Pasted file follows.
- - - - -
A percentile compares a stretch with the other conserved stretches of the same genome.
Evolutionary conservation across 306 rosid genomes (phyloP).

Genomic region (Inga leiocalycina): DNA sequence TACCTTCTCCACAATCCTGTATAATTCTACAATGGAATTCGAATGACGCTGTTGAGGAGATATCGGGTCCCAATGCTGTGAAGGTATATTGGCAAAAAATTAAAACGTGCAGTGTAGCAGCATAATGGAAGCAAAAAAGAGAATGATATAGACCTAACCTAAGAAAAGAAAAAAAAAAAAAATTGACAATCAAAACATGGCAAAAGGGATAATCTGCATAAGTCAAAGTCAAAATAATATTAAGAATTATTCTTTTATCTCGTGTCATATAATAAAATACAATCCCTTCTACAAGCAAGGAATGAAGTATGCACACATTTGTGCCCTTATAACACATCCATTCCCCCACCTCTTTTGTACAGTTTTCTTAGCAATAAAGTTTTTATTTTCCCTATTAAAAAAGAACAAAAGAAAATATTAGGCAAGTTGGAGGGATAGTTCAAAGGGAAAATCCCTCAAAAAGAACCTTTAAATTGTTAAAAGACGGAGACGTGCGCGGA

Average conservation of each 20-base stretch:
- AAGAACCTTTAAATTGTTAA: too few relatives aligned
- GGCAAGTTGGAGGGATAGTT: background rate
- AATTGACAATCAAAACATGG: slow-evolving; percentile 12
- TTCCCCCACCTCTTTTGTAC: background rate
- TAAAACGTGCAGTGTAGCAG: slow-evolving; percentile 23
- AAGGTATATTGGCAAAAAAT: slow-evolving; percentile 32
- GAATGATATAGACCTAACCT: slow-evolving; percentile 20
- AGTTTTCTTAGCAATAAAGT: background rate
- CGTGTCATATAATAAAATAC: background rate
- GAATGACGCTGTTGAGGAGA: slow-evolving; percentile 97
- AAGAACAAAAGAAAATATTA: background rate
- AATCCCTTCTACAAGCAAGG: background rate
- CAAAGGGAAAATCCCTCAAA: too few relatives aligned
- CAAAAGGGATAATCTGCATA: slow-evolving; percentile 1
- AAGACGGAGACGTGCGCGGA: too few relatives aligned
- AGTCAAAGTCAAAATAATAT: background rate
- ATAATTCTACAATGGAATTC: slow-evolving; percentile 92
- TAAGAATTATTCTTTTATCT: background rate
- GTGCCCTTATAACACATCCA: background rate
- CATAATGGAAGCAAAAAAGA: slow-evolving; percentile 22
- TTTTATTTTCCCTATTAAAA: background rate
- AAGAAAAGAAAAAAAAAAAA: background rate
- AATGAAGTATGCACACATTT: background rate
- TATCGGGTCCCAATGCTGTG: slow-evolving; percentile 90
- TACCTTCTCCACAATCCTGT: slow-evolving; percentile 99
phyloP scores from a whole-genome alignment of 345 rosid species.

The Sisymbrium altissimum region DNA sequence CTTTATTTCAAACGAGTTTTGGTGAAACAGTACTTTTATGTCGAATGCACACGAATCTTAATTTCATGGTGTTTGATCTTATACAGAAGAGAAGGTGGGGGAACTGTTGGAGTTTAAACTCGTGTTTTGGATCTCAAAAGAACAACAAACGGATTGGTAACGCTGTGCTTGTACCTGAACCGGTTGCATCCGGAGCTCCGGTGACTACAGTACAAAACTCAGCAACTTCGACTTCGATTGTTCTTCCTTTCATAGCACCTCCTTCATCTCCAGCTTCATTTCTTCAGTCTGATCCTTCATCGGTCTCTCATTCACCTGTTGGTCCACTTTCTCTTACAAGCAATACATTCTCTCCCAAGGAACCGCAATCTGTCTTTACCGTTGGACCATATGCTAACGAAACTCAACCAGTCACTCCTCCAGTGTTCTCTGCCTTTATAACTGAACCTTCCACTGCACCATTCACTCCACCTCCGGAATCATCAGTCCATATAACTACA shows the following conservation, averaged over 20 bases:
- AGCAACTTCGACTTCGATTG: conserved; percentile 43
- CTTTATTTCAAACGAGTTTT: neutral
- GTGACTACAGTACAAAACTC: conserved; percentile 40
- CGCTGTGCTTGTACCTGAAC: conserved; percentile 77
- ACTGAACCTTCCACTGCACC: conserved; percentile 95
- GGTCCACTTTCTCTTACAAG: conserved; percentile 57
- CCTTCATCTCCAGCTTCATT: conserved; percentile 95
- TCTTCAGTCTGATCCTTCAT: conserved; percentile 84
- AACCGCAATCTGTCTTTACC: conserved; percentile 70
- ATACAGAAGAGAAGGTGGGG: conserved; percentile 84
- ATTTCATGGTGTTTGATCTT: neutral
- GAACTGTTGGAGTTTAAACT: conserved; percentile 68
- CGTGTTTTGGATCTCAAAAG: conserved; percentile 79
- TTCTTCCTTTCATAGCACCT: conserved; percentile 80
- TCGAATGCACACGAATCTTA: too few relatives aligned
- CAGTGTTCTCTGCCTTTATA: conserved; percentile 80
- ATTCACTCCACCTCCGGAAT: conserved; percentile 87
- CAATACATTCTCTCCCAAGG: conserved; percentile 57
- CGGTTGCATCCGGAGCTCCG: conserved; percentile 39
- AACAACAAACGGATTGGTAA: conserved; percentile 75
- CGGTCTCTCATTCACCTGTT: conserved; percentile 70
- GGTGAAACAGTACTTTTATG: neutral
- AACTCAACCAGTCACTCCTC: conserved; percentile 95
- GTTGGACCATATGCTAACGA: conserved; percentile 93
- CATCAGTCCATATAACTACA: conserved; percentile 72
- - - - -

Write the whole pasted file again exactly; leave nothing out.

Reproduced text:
A percentile compares a stretch with the other conserved stretches of the same genome.
Evolutionary conservation across 306 rosid genomes (phyloP).

Genomic region (Inga leiocalycina): DNA sequence TACCTTCTCCACAATCCTGTATAATTCTACAATGGAATTCGAATGACGCTGTTGAGGAGATATCGGGTCCCAATGCTGTGAAGGTATATTGGCAAAAAATTAAAACGTGCAGTGTAGCAGCATAATGGAAGCAAAAAAGAGAATGATATAGACCTAACCTAAGAAAAGAAAAAAAAAAAAAATTGACAATCAAAACATGGCAAAAGGGATAATCTGCATAAGTCAAAGTCAAAATAATATTAAGAATTATTCTTTTATCTCGTGTCATATAATAAAATACAATCCCTTCTACAAGCAAGGAATGAAGTATGCACACATTTGTGCCCTTATAACACATCCATTCCCCCACCTCTTTTGTACAGTTTTCTTAGCAATAAAGTTTTTATTTTCCCTATTAAAAAAGAACAAAAGAAAATATTAGGCAAGTTGGAGGGATAGTTCAAAGGGAAAATCCCTCAAAAAGAACCTTTAAATTGTTAAAAGACGGAGACGTGCGCGGA

Average conservation of each 20-base stretch:
- AAGAACCTTTAAATTGTTAA: too few relatives aligned
- GGCAAGTTGGAGGGATAGTT: background rate
- AATTGACAATCAAAACATGG: slow-evolving; percentile 12
- TTCCCCCACCTCTTTTGTAC: background rate
- TAAAACGTGCAGTGTAGCAG: slow-evolving; percentile 23
- AAGGTATATTGGCAAAAAAT: slow-evolving; percentile 32
- GAATGATATAGACCTAACCT: slow-evolving; percentile 20
- AGTTTTCTTAGCAATAAAGT: background rate
- CGTGTCATATAATAAAATAC: background rate
- GAATGACGCTGTTGAGGAGA: slow-evolving; percentile 97
- AAGAACAAAAGAAAATATTA: background rate
- AATCCCTTCTACAAGCAAGG: background rate
- CAAAGGGAAAATCCCTCAAA: too few relatives aligned
- CAAAAGGGATAATCTGCATA: slow-evolving; percentile 1
- AAGACGGAGACGTGCGCGGA: too few relatives aligned
- AGTCAAAGTCAAAATAATAT: background rate
- ATAATTCTACAATGGAATTC: slow-evolving; percentile 92
- TAAGAATTATTCTTTTATCT: background rate
- GTGCCCTTATAACACATCCA: background rate
- CATAATGGAAGCAAAAAAGA: slow-evolving; percentile 22
- TTTTATTTTCCCTATTAAAA: background rate
- AAGAAAAGAAAAAAAAAAAA: background rate
- AATGAAGTATGCACACATTT: background rate
- TATCGGGTCCCAATGCTGTG: slow-evolving; percentile 90
- TACCTTCTCCACAATCCTGT: slow-evolving; percentile 99
phyloP scores from a whole-genome alignment of 345 rosid species.

The Sisymbrium altissimum region DNA sequence CTTTATTTCAAACGAGTTTTGGTGAAACAGTACTTTTATGTCGAATGCACACGAATCTTAATTTCATGGTGTTTGATCTTATACAGAAGAGAAGGTGGGGGAACTGTTGGAGTTTAAACTCGTGTTTTGGATCTCAAAAGAACAACAAACGGATTGGTAACGCTGTGCTTGTACCTGAACCGGTTGCATCCGGAGCTCCGGTGACTACAGTACAAAACTCAGCAACTTCGACTTCGATTGTTCTTCCTTTCATAGCACCTCCTTCATCTCCAGCTTCATTTCTTCAGTCTGATCCTTCATCGGTCTCTCATTCACCTGTTGGTCCACTTTCTCTTACAAGCAATACATTCTCTCCCAAGGAACCGCAATCTGTCTTTACCGTTGGACCATATGCTAACGAAACTCAACCAGTCACTCCTCCAGTGTTCTCTGCCTTTATAACTGAACCTTCCACTGCACCATTCACTCCACCTCCGGAATCATCAGTCCATATAACTACA shows the following conservation, averaged over 20 bases:
- AGCAACTTCGACTTCGATTG: conserved; percentile 43
- CTTTATTTCAAACGAGTTTT: neutral
- GTGACTACAGTACAAAACTC: conserved; percentile 40
- CGCTGTGCTTGTACCTGAAC: conserved; percentile 77
- ACTGAACCTTCCACTGCACC: conserved; percentile 95
- GGTCCACTTTCTCTTACAAG: conserved; percentile 57
- CCTTCATCTCCAGCTTCATT: conserved; percentile 95
- TCTTCAGTCTGATCCTTCAT: conserved; percentile 84
- AACCGCAATCTGTCTTTACC: conserved; percentile 70
- ATACAGAAGAGAAGGTGGGG: conserved; percentile 84
- ATTTCATGGTGTTTGATCTT: neutral
- GAACTGTTGGAGTTTAAACT: conserved; percentile 68
- CGTGTTTTGGATCTCAAAAG: conserved; percentile 79
- TTCTTCCTTTCATAGCACCT: conserved; percentile 80
- TCGAATGCACACGAATCTTA: too few relatives aligned
- CAGTGTTCTCTGCCTTTATA: conserved; percentile 80
- ATTCACTCCACCTCCGGAAT: conserved; percentile 87
- CAATACATTCTCTCCCAAGG: conserved; percentile 57
- CGGTTGCATCCGGAGCTCCG: conserved; percentile 39
- AACAACAAACGGATTGGTAA: conserved; percentile 75
- CGGTCTCTCATTCACCTGTT: conserved; percentile 70
- GGTGAAACAGTACTTTTATG: neutral
- AACTCAACCAGTCACTCCTC: conserved; percentile 95
- GTTGGACCATATGCTAACGA: conserved; percentile 93
- CATCAGTCCATATAACTACA: conserved; percentile 72